ABU DHABI // Officials plan to implement a comprehensive emirate-wide building code as soon as possible after nearly two years of delays, spurred by a directive from Sheikh Mohammed bin Zayed.
The Crown Prince of Abu Dhabi and Deputy Supreme Commander of the Armed Forces visited representatives from the Department of Municipal Affairs (DMA) on Wednesday at the World Future Energy Summit.
After hearing a presentation about the building code, he expressed great interest in the project and told the DMA to speed up implementation, according to Wam, the state news agency.
"We are so excited because finally the work is coming to fruition," said Fatma M Amer, a building code and construction adviser for the DMA. "It has endless benefits, the building code."
The code will replace a jumble of international systems used by architects and contractors in the emirate. It will set minimum standards for all new buildings, laying out requirements for fire safety, window safety, energy efficiency, handicapped accessibility and sewage disposal, among other things.
DMA staff began developing the code years ago, announcing an implementation date in early 2010. They pushed it back to January 2011, then again to this year.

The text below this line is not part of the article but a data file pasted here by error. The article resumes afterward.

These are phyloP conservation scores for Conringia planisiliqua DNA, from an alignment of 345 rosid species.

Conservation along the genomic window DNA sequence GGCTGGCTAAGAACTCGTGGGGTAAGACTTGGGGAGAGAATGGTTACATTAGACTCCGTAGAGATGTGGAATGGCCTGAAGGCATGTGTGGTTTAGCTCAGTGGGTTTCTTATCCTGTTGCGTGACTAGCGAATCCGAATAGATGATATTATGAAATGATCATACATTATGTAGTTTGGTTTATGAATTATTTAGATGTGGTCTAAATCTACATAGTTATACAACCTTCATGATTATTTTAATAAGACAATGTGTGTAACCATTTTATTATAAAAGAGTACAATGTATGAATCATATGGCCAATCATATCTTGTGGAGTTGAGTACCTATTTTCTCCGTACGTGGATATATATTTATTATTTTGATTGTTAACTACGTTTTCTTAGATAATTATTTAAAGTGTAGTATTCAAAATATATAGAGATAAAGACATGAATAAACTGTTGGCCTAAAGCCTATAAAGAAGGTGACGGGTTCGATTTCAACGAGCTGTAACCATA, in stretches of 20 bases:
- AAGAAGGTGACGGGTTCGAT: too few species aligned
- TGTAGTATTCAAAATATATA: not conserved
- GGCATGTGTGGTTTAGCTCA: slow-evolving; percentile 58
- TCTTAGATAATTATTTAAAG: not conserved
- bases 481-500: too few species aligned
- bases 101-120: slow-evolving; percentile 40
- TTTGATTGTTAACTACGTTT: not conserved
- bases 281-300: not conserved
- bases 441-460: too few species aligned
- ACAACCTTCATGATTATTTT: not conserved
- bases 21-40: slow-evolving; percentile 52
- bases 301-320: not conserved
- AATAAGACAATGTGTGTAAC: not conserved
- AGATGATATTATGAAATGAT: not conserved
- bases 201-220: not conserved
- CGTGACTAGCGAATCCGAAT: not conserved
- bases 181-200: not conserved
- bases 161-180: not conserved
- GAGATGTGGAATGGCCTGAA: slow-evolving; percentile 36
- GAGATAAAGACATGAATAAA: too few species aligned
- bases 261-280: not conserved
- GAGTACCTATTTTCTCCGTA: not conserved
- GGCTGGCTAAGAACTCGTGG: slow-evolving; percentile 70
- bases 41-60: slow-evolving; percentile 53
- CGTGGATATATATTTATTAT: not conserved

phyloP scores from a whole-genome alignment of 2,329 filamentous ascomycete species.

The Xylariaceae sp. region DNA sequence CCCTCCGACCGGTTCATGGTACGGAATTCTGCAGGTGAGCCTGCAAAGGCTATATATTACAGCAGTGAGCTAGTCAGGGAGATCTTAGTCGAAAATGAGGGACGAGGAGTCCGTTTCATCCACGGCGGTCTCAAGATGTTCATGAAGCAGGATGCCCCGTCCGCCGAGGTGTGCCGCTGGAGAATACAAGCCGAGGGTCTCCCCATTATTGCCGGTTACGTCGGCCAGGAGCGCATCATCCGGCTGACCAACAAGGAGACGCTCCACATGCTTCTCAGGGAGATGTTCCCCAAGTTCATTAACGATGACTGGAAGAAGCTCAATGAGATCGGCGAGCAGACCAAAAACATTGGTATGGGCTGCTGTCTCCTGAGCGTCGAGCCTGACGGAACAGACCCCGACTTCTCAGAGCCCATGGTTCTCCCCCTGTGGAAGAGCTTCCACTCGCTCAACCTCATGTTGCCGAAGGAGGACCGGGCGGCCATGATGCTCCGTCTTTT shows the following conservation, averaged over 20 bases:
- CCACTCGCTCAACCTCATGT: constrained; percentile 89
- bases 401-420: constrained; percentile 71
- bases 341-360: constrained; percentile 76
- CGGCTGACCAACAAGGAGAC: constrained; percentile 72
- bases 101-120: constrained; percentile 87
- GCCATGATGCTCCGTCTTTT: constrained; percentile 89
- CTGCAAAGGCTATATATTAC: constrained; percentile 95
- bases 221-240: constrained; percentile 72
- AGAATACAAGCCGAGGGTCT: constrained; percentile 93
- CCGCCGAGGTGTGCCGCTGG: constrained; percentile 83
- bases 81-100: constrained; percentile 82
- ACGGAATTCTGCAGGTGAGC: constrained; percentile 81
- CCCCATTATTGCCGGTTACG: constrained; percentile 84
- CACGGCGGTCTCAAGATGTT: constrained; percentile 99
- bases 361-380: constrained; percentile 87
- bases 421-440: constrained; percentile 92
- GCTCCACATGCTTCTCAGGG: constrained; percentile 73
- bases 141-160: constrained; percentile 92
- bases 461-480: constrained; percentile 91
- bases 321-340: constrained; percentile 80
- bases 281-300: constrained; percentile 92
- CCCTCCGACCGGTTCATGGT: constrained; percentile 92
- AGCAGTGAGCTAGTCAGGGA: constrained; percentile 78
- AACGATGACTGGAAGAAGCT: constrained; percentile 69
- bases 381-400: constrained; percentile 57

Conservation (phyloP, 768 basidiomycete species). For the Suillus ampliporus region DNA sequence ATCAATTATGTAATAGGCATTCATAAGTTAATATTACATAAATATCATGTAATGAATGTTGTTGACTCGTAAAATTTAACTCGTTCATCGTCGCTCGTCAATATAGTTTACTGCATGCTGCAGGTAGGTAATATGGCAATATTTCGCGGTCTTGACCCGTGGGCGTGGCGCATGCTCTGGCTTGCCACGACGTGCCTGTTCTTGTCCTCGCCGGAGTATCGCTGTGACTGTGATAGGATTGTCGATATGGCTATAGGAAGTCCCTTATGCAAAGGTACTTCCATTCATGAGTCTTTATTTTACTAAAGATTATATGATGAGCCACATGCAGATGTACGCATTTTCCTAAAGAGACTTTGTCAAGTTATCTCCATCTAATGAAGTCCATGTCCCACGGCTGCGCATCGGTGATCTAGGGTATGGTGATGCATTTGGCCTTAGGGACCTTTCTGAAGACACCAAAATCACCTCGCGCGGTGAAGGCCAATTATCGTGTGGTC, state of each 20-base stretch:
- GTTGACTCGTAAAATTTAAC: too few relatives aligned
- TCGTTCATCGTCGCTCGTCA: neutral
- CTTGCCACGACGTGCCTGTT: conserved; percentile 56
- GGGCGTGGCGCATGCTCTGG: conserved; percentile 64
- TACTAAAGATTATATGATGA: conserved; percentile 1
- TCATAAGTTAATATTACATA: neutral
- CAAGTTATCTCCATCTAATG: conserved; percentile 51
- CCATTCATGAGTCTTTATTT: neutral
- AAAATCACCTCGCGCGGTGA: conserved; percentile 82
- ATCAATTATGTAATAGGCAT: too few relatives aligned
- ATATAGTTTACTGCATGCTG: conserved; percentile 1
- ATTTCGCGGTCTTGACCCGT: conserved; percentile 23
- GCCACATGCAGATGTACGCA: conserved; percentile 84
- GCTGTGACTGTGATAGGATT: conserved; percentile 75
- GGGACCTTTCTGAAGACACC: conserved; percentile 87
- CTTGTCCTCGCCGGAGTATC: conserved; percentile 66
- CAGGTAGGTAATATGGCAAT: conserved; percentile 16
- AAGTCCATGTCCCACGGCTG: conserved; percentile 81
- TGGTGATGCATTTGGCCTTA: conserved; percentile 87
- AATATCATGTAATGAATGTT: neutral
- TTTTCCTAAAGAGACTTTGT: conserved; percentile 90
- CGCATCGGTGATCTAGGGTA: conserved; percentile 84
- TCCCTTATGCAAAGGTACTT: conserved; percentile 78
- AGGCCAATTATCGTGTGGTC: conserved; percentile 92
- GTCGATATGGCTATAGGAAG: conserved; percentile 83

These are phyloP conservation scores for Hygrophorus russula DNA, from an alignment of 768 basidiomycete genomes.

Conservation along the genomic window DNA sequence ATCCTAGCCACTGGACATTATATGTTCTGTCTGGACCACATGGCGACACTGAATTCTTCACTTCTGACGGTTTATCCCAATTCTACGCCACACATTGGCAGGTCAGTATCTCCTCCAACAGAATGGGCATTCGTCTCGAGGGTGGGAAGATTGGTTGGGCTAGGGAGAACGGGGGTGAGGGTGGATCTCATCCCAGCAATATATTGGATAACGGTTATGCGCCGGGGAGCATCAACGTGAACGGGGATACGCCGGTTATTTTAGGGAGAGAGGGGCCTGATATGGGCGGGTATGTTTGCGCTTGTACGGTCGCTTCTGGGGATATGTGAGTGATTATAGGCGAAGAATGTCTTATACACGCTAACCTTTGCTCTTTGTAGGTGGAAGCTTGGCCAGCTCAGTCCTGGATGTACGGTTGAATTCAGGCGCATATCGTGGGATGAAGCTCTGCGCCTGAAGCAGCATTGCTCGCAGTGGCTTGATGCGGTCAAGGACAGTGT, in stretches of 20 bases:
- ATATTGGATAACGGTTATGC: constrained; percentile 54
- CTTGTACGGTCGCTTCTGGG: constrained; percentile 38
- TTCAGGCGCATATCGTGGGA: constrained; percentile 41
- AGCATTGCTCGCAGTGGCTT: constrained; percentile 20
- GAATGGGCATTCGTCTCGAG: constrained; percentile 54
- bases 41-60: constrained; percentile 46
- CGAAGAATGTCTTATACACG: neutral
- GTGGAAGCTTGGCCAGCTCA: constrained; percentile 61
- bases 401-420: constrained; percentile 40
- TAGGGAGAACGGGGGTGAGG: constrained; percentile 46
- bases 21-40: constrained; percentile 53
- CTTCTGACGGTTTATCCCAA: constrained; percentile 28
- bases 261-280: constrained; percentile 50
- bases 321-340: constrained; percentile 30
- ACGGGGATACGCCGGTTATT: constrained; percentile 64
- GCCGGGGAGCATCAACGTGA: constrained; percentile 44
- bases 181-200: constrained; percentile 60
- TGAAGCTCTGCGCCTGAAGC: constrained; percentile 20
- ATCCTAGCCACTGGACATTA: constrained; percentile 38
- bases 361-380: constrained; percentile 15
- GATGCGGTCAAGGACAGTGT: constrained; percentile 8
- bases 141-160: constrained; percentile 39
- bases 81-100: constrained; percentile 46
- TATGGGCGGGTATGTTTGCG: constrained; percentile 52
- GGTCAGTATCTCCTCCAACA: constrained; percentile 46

Yesterday, Ms Amer said she expected the code to launch very soon, once it was approved by Abu Dhabi's executive council.
Sheikh Mohammed's blessing allowed the project to move to "the final stages", said Yasmeen Sami Saadah, the DMA's acting director of municipal regulations.
"It will be a great contribution," Ms Saadah said. "All contractors already implement a code but they implement whatever they feel like.
"Instead of referring to a preferred set of codes, they will refer to the code of Abu Dhabi."
DMA staff based the local requirements on the International Building Code but adapted them to the UAE's needs.
They removed references to "snow loads", for example, and shifted energy standards to complement the Estidama Pearl Rating System, the emirate's sustainable building code.
Ms Amer said the new code would result in longer-lasting buildings, benefiting owners and investors.
The lifespan of an average building in Abu Dhabi is about 20 years, according to the Estidama programme adviser, Edwin Young.
The DMA has no immediate plans to retro-fit old buildings to meet new standards, but a property maintenance section in the code would require owners to fix many issues. "After implementing the code, we are looking into what are the serious glaring problems in existing buildings," Ms Amer said.
Initial enforcement would be difficult, said Ms Amer, who helped develop New York City's building code. "Anything new is a little bit tough," she said. "However, we will feel the benefits in no time."